When it comes to picking the right cut of beef for stir-fry, you’ll want to consider a few key factors: tenderness, marbling, and the cut’s ability to cook quickly while remaining juicy. The good news is that there are several excellent cuts of beef that are ideal for stir-fries.
Quick Answer: Top Cuts for Stir-Fry
Here’s a quick overview of some of the best cuts of beef to use in stir-fries:
- Flank steak – Flank steak is a lean, flavorful cut from the belly of the cow. It has great beefy flavor and becomes tender when sliced against the grain.
- Sirloin – Sirloin is another lean cut that is fairly inexpensive. Look for tips or slices cut across the grain for the most tenderness.
- Skirt steak – Skirt steak has a loose texture that soaks up stir-fry sauces well. It cooks quickly and has robust beef flavor.
- Top sirloin – Top sirloin is very tender and lean. It’s a prime cut that can be pricier but is worth it for its tenderness.
- Flat iron steak – This cut comes from the chuck primal and has great flavor. It’s more affordable than some fancier cuts.
Keep reading for more details on why these cuts work so well in stir-fries and for tips on cutting and preparing them.
Ideal Qualities to Look For
When selecting a cut of beef for stir-fry, keep these key qualities in mind:
- Tenderness – The beef should become tender and easy to chew when sliced thinly across the grain. Tough, chewy beef won’t work well.
- Quick cooking – The cut you choose should cook quickly and not require long braising times. Thin slices are key for fast cooking.
- Good marbling – You want some fat marbled throughout for flavor and moisture. But too much fat can lead to greasiness.
- Affordability – Many good stir-fry cuts come from the less tender parts of the cow. These affordable cuts shine when sliced thinly.
The Best Cuts for Beef Stir-Fry Explained
Here’s a more in-depth look at some of the top cuts to use for stir-fries and what makes each one a good choice:
Flank steak comes from the belly muscles of the cow. It’s a lean, fibrous cut that can be tough when cooked incorrectly but becomes tender when sliced thin against the grain. Pros:
- Lean and inexpensive
- Beefy, robust flavor
- Fibrous texture helps it soak up sauces
- Cooks quickly
Sirloin is another lean, affordable cut. Look for tips or slices cut against the grain from the top or bottom sirloin. Pros:
- Very lean
- Fairly tender
- Cooks quickly
- Good beefy flavor
Skirt steak is a long, thin cut from the diaphragm muscles of the cow. It has a loose texture that makes it ideal for soaking up stir-fry sauces. Pros:
- Loose, fibrous texture
- Soaks up sauce beautifully
- Robust beefy flavor
- Affordable price
Top sirloin is one of the most tender cuts from the sirloin subprimal. With proper slicing, it becomes very tender and melts-in-your-mouth. Pros:
- Very tender
- Lean with good marbling
- Beefy, rich flavor
- Holds up well to quick, high-heat cooking
Flat Iron Steak
This modestly priced cut comes from the chuck primal. It has great beefy flavor and a tender texture when sliced against the grain. Pros:
- Tender when sliced properly
- Cooks quickly
- Lots of flavor
Tips for Preparing Beef for Stir-Fries
To set your stir-fry beef up for success, follow these preparation tips:
- Slice against the grain – This breaks up the muscle fibers for tenderness.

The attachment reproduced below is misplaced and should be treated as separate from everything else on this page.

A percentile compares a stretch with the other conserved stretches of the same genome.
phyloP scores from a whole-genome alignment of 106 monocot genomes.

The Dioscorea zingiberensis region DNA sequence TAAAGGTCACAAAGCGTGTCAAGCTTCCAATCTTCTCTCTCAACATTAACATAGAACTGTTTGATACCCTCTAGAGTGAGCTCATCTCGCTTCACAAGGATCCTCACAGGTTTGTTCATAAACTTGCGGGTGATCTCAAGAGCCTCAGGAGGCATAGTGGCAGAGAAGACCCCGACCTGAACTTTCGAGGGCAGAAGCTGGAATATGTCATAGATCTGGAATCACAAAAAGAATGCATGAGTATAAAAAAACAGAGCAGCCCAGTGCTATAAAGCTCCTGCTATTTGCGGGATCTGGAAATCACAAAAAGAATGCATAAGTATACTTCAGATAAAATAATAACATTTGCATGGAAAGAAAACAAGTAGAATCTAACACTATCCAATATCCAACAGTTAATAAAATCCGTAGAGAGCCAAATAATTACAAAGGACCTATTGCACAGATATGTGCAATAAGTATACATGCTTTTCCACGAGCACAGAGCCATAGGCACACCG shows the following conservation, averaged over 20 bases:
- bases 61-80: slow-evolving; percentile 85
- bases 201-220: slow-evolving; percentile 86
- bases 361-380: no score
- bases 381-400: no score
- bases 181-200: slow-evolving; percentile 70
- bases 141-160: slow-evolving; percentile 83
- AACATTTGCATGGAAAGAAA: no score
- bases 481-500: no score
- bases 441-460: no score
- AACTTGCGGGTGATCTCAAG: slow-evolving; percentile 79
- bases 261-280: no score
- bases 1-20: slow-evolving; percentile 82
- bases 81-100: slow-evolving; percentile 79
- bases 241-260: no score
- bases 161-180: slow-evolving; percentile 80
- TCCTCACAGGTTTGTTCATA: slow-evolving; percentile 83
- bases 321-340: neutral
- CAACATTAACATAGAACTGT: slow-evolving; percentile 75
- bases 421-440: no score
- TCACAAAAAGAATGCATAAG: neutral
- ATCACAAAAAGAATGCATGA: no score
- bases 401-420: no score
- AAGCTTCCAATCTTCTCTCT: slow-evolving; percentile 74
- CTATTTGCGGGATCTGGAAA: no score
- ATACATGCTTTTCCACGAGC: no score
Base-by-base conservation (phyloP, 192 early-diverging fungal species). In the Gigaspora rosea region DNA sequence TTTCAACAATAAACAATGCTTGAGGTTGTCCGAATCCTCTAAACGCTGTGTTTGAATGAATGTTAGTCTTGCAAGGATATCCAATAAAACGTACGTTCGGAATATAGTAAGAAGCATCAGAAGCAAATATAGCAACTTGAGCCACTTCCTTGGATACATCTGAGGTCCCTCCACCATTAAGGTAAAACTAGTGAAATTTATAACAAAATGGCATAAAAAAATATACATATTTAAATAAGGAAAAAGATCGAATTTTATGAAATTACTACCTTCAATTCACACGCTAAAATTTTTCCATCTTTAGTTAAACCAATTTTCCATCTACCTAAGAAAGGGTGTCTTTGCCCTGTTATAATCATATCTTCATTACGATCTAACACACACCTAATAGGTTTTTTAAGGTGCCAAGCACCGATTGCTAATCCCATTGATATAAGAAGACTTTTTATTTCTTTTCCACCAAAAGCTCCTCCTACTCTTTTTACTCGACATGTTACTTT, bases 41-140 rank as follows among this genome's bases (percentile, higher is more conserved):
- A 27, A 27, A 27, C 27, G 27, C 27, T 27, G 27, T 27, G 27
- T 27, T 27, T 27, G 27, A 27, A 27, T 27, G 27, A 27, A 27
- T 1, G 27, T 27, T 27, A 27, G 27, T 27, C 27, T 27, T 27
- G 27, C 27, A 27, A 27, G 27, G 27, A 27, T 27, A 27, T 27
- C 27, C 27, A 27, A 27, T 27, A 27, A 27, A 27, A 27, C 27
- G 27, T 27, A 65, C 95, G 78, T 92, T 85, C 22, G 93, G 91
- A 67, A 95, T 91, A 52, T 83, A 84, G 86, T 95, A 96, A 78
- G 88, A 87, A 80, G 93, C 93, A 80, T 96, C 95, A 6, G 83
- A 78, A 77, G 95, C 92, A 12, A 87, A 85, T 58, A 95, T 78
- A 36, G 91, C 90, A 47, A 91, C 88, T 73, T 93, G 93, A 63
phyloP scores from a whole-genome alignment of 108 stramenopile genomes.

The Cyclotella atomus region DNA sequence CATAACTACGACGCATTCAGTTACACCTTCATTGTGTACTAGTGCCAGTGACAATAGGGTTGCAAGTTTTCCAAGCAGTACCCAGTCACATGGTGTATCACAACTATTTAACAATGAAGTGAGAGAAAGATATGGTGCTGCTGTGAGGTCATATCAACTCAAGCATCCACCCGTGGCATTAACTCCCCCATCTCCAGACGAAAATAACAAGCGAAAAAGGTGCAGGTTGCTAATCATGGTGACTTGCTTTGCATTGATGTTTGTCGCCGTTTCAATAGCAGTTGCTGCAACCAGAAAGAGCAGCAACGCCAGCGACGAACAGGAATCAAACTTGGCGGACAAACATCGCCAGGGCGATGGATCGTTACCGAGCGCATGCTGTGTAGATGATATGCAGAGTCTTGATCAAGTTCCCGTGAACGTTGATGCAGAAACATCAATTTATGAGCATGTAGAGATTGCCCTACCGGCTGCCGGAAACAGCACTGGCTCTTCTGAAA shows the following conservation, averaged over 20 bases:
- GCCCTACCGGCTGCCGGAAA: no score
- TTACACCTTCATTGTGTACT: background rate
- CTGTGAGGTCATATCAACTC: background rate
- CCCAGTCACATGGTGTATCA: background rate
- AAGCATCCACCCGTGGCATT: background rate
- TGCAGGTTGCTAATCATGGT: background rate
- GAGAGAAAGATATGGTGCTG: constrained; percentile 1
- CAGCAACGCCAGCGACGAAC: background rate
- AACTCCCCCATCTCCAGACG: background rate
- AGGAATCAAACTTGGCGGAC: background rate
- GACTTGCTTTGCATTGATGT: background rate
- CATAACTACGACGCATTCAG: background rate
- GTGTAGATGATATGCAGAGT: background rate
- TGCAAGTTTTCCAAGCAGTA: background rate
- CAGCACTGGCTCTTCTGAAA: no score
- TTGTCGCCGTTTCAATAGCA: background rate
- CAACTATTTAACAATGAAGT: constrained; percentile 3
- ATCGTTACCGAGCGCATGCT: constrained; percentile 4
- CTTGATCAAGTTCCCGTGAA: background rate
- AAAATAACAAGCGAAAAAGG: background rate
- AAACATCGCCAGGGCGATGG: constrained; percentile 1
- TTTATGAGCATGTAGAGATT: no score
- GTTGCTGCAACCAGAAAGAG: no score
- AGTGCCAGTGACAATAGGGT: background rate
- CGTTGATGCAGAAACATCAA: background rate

- Cut into thin strips – Very thin slices allow the beef to cook fast. Aim for 1/4 inch thick or less.
- Trim excess fat – Too much external fat can lead to greasiness.
- Velvet if desired – Coating with cornstarch, egg white, etc creates a velvety texture.
- Marinate briefly – 15-30 minutes adds flavor.
Comparing Cooking Times for Beef Stir-Fry Cuts
Cutting the beef into uniform, thin strips helps the various cuts cook in about the same amount of time. Here is a comparison:
Cook the beef in batches if needed to avoid crowding the pan and steaming instead of searing. High heat is essential for fast cooking and browning.
Sample Beef Stir-Fry Recipe
To highlight how delicious these beef cuts can be in a stir-fry, here is a simple recipe to try out:
- 1 lb flank steak
- 1 Tbsp cornstarch
- 3 Tbsp soy sauce
- 2 Tbsp rice vinegar
- 1 tsp sesame oil
- 2 Tbsp vegetable or peanut oil
- 1 red bell pepper, sliced
- 1 cup snap peas
- 2 scallions, sliced
- Cooked rice noodles or rice
- Toasted sesame seeds for garnish
- Slice the flank steak across the grain into 1/4 inch thick strips.
- In a bowl, combine 1 Tbsp cornstarch, soy sauce, vinegar, and sesame oil. Add beef and toss to coat. Let marinate 15 minutes.
- Heat a wok or large skillet over high heat. When very hot, add 1 Tbsp vegetable/peanut oil. Add half the beef in a single layer. Stir fry 1-2 minutes until browned. Transfer to a plate.
- Repeat with remaining oil and beef.
- Return all beef to pan. Add bell pepper and snap peas. Stir fry 2 minutes.
- Add scallions and stir fry 1 minute.
- Serve immediately over rice noodles or rice. Garnish with sesame seeds.
The Takeaway on Beef for Stir-Fries
At the end of the day, flank steak, sirloin, skirt steak, and other fast-cooking cuts from the flank, round, and chuck shine when cut thinly against the grain and cooked over high heat. Their beefy flavor pairs wonderfully with bold Asian sauces. Pay attention to slicing with the muscle fibers in mind, use very high heat, and stir fry the beef in batches for the best results.
With a good cut like flank steak and the right technique, you can make restaurant-worthy beef stir-fries at home any night of the week.